The numbers that mattered in Cincinnati's 31-24 win over Vanderbilt, from Isaiah Pead's rushing, to Jordan Rodgers' iffy passing, to the best block you saw all day.
228: Combined rushing yards gained by Isaiah Pead and George Winn in the 2011 Liberty Bowl. This was, for the most part, the rare "exciting defensive battle." Neither team gained more than 301 yards, and the teams combined for 11 three-and-outs, but there were still big plays to be made. With Zach Collaros showing quite a bit of rust after coming back from a broken ankle (this was his first game since November 12), however, the Bearcats had to lean on their running game for explosiveness. Cincinnati's first five drives generated just 40 yards, but on the sixth, Winn ripped off a 69-yard run to tie the game at 7-7; then, with Cincinnati clinging to a tight lead, Pead's 10 fourth-quarter carries went for 62 yards, and his 12-yard touchdown with 1:52 remaining put the game away.
15: Yards for which backup running back Wesley Tate engaged Cincinnati's Camerron Cheatham on the best block of the day in any game. Backup quarterback Larry Smith triggered a quick, seemingly harmless bubble screen to Chris Boyd; because of Tate's block, which was so effective that he used Cheatham to take out a second Cincinnati defender as well, a six- or eight-yard gain turned into a go-ahead, 68-yard touchdown early in the fourth quarter.
Smith earned 68 passing yards on this play, and Boyd gets 68 receiving yards, but this would have been about a five-yard gain if Tate hadn't done his job so well.
Of course, this play would have meant a lot more had Cincinnati's Ralph Abernathy not returned the ensuing kickoff for a touchdown.
8: Consecutive Liberty Bowls that have been decided by a touchdown or less. Seriously, your team isn't playing in a bowl game, and you want to have a good time? What about an exciting game, good food, and Beale Street (and Divers) for New Year's Eve? Does that possibly sound appealing? This game didn't hit fifth gear until the fourth quarter, but the Liberty Bowl almost always hits fifth gear at some point.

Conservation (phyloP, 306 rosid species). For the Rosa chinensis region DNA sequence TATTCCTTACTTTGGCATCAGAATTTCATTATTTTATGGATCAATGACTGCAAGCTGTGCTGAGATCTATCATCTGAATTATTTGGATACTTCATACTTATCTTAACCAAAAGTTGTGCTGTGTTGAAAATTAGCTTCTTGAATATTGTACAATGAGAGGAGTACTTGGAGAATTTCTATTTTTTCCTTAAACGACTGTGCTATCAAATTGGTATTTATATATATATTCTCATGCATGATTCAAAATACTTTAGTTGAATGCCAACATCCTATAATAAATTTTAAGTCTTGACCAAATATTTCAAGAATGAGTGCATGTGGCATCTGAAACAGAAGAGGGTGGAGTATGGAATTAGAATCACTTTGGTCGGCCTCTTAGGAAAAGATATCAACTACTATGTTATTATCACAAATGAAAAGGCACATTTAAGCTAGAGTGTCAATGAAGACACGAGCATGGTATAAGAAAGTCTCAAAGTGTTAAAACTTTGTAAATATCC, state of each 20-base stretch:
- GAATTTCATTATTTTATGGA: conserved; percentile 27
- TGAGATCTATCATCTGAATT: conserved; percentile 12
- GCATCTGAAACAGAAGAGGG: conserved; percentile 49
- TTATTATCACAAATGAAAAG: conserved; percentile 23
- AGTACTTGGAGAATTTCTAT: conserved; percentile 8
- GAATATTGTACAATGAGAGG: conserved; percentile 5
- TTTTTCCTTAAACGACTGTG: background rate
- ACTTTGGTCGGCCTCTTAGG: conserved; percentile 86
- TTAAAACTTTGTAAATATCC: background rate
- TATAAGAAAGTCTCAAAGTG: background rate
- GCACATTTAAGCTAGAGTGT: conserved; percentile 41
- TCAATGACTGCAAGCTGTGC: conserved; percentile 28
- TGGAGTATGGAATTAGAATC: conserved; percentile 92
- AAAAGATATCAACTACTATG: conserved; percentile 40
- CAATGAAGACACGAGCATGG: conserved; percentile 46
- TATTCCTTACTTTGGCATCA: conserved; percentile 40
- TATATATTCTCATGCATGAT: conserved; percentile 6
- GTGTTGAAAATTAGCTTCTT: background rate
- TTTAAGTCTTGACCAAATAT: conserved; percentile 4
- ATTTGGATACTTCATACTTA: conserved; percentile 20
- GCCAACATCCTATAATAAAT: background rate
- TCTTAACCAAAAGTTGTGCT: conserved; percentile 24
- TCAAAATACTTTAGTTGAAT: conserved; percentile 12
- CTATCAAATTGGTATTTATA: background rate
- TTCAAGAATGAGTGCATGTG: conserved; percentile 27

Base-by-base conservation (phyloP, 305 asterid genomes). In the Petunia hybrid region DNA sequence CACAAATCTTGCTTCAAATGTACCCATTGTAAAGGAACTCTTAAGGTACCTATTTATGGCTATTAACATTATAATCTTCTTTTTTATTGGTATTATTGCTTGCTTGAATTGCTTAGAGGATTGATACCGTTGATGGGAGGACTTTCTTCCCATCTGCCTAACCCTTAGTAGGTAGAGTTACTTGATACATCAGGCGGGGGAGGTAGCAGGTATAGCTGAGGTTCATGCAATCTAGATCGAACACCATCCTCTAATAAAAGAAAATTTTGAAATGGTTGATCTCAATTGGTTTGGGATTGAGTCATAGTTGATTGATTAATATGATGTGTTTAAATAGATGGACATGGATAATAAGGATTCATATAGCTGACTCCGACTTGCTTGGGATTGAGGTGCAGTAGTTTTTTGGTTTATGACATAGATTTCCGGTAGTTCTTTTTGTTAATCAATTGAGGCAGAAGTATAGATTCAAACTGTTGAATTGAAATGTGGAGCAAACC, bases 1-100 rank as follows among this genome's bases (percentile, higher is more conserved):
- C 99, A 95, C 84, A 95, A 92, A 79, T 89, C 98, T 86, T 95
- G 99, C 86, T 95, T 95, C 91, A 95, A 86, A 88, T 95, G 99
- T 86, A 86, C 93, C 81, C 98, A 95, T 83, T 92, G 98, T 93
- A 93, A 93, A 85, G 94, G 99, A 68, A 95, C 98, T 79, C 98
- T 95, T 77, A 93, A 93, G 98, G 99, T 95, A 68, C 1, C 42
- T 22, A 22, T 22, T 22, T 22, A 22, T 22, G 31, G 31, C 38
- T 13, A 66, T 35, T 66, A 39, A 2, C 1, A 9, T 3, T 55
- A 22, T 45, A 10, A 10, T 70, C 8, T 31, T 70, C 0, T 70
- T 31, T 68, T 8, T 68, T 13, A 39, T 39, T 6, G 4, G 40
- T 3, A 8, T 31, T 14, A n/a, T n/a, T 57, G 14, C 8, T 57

5.9: Cincinnati's turnover points margin. The Bearcats outgained Vandy and won the turnovers battle, but they very much struggled to put the Commodores away. (Of course, if they hadn't missed two field goals, that would have helped their cause a bit.)
2.0: Average gain on Zach Collaros' 32 pass attempts. One of the storylines heading into this game was whether Collaros could avoid serious rust after breaking his ankle just seven weeks ago. That he was playing at all was damn impressive. But his performance was not. He was about as inaccurate as you would have expected, and against a solid Vandy secondary, he and his receiving corps just couldn't get on the same page. The final stat line: 12-for-29 passing, 80 yards, one touchdown, two picks, three sacks and quite a bit of limping. But thanks to his teammates (fellow senior Pead certainly went out in style), he also finished with a win.
And it could have been worse: he could have been Jordan Rodgers.
1.2: Average gain on Jordan Rodgers' 16 pass attempts. Aaron's little brother did not have a very good time in his first bowl appearance. His play over the last half of the season (70-for-124, 1,076 yards, seven touchdowns, four interceptions in his last five games) assured the Commodores of just their second bowl bid in 29 years, but he was flustered, pressured and completely ineffective: 4-for-14, 26 yards, one interception and two sacks for seven yards. That's 19 net yards in 16 attempts. He was supplanted by Larry Smith, the player he supplanted as starter in early October, and while Smith wasn't much better (his stat line was boosted considerably by Boyd's catch-and-run above) ... he was a little better. Vandy did, after all, score on three of Smith's seven possessions. They scored on only one of eight with Rogers.